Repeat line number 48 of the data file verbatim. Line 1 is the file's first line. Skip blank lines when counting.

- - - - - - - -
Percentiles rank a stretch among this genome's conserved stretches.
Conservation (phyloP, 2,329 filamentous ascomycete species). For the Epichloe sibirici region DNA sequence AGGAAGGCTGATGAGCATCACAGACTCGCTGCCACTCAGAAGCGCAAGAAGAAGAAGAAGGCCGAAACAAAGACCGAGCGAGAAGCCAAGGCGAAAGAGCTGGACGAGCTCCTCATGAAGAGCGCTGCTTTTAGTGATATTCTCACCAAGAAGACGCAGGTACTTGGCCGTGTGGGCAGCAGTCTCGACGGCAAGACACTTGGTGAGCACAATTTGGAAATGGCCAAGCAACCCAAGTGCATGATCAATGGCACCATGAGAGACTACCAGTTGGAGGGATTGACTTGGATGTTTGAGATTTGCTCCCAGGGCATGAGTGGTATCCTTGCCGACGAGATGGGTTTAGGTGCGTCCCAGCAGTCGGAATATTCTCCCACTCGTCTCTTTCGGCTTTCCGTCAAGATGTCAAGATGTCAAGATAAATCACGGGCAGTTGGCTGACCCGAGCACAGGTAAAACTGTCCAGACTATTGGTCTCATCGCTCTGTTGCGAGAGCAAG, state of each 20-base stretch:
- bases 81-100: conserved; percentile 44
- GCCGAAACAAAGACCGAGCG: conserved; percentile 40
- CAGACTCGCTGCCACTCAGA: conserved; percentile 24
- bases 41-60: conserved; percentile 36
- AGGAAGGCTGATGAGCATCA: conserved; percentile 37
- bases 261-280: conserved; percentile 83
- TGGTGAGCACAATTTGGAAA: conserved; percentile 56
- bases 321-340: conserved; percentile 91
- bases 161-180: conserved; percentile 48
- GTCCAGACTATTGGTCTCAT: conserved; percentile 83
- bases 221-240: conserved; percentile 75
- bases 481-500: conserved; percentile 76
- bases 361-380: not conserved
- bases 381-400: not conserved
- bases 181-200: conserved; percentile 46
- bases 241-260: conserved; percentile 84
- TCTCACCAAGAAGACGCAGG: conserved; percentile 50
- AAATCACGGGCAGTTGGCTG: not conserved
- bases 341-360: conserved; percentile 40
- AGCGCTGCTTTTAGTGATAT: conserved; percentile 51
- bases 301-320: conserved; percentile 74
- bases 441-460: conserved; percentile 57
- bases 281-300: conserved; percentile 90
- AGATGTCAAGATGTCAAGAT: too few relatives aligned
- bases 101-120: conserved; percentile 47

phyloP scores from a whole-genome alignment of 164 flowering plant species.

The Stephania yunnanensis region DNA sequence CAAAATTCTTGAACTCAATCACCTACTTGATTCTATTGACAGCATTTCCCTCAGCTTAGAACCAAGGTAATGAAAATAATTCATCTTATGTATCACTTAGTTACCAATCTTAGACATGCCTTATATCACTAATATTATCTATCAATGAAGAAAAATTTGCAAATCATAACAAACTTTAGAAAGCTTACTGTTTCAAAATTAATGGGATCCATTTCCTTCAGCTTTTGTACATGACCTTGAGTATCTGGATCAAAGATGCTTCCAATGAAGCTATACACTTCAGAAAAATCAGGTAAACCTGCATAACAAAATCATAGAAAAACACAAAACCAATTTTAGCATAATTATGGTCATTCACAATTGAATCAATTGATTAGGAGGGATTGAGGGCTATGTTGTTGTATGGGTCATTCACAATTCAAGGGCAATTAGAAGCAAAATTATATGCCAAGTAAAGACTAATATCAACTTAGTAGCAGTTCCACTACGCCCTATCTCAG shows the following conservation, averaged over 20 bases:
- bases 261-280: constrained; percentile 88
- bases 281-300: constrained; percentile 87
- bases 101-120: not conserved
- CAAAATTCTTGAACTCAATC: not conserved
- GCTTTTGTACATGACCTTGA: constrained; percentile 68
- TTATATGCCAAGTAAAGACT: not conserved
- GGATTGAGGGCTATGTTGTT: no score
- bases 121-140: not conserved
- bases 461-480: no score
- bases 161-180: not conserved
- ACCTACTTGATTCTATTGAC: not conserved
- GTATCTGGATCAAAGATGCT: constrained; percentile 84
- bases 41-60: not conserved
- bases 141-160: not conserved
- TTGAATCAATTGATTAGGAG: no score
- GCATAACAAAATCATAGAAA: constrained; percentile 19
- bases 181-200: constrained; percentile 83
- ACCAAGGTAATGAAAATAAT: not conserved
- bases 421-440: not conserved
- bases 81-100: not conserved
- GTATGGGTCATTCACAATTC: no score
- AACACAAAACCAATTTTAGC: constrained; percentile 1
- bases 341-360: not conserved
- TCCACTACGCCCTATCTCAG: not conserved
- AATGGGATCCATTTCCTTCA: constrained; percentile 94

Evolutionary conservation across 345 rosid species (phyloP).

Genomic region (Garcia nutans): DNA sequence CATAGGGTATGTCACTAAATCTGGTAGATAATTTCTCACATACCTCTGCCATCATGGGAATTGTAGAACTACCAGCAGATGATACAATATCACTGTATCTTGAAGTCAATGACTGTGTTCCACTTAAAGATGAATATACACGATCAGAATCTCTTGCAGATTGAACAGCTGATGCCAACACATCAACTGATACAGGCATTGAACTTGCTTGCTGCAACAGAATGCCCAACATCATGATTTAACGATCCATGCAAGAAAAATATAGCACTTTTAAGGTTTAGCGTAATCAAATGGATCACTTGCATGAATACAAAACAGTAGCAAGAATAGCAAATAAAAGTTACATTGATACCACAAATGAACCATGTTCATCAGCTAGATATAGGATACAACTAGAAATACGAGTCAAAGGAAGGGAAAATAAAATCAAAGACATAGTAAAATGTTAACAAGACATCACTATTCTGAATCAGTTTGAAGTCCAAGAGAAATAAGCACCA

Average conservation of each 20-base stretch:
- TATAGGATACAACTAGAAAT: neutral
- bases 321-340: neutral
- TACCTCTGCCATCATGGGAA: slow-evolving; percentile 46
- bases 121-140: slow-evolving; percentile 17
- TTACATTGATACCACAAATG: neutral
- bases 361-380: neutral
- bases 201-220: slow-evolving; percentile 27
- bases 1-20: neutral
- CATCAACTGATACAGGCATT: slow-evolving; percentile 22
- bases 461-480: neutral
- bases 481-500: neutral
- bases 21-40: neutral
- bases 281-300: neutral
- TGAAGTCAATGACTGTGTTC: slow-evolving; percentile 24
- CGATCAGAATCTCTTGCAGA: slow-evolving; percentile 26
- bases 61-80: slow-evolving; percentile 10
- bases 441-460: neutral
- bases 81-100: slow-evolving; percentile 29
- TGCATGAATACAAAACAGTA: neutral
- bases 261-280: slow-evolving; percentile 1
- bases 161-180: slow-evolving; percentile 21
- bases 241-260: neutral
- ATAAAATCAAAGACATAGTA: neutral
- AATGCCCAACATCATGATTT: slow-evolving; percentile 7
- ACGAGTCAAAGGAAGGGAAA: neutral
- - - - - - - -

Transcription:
- bases 421-440: not conserved